How does the brewing process affect taste?
And why did I major in music instead of something useful like chemistry?
I’ve been exchanging emails with Louis Kaplan, a friend who’s a Senior Research Scientist at Stroud Water Research Center. Like I said in an earlier post, I’ve lately understood the brewing process as an interplay between different water temperature ranges. If you increase the proportion of time at one temperature range, you maximize the solubility of one particular component chemical, and thereby one aspect of flavor.
So the graph above reinforces my opinion that “dissolved oxygen” has little to do with the taste of tea. Boiling water just can’t support any dissolved oxygen. And even if you take the kettle off a bit early, there still isn’t much to be salvaged.
But his email was discouraging, in that he said:
I think your underlying question is very complicated – what are the properties of the various constituents in tea and how do the parameters of the infusion process (temperature, contact time, tea to water ratio) influence the properties of the extract. I don’t think this is a question that you will answer from tables of solubility. More likely, this is a lifetime of exploration, some of which has no doubt been done by tea purveyors with access to sophisticated analytical instruments and the budget to run them.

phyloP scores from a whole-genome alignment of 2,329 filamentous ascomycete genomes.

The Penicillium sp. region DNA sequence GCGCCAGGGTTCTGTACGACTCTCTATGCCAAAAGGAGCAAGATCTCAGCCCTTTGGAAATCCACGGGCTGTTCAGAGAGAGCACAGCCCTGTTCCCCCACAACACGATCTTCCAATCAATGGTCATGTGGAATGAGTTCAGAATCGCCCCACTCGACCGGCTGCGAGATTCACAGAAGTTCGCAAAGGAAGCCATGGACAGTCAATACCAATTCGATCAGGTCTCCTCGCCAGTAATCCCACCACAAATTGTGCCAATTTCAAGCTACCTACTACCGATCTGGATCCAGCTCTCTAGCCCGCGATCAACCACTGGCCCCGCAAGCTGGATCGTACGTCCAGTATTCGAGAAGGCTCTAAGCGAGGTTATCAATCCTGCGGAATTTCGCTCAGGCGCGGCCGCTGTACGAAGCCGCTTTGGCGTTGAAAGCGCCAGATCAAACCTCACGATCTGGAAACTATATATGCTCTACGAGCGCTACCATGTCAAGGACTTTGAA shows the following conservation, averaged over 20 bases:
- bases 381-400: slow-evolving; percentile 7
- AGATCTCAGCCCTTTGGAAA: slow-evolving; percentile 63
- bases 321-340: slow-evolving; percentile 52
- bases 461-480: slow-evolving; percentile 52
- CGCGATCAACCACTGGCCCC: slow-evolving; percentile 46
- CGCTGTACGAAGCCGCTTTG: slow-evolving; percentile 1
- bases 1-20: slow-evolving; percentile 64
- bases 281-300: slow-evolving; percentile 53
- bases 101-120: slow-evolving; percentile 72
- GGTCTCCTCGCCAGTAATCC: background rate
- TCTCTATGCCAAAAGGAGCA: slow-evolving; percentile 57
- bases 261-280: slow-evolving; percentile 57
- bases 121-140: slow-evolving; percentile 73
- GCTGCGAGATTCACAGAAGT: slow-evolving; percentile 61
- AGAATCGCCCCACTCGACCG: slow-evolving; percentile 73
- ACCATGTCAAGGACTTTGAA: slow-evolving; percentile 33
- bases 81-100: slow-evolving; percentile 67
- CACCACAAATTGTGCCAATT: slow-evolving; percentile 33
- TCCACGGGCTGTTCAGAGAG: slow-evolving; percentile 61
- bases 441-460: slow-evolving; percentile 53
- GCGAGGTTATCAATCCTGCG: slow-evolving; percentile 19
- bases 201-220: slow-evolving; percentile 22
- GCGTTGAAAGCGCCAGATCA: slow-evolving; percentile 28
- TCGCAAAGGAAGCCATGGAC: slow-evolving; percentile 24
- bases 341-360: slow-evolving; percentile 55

I was afraid of that.
But Louis did send me a Materials Safety Data Sheet for epigallocatechin gallate, which I’ve linked here. You’ll note under Section 8 that you are not supposed to take it internally. “Facilities storing or utilizing this material should be equipped with an eyewash facility and a safety shower.” Does your local tea bar take adequate precautions when handling green tea? Do they at least use safety goggles and latex disposable gloves?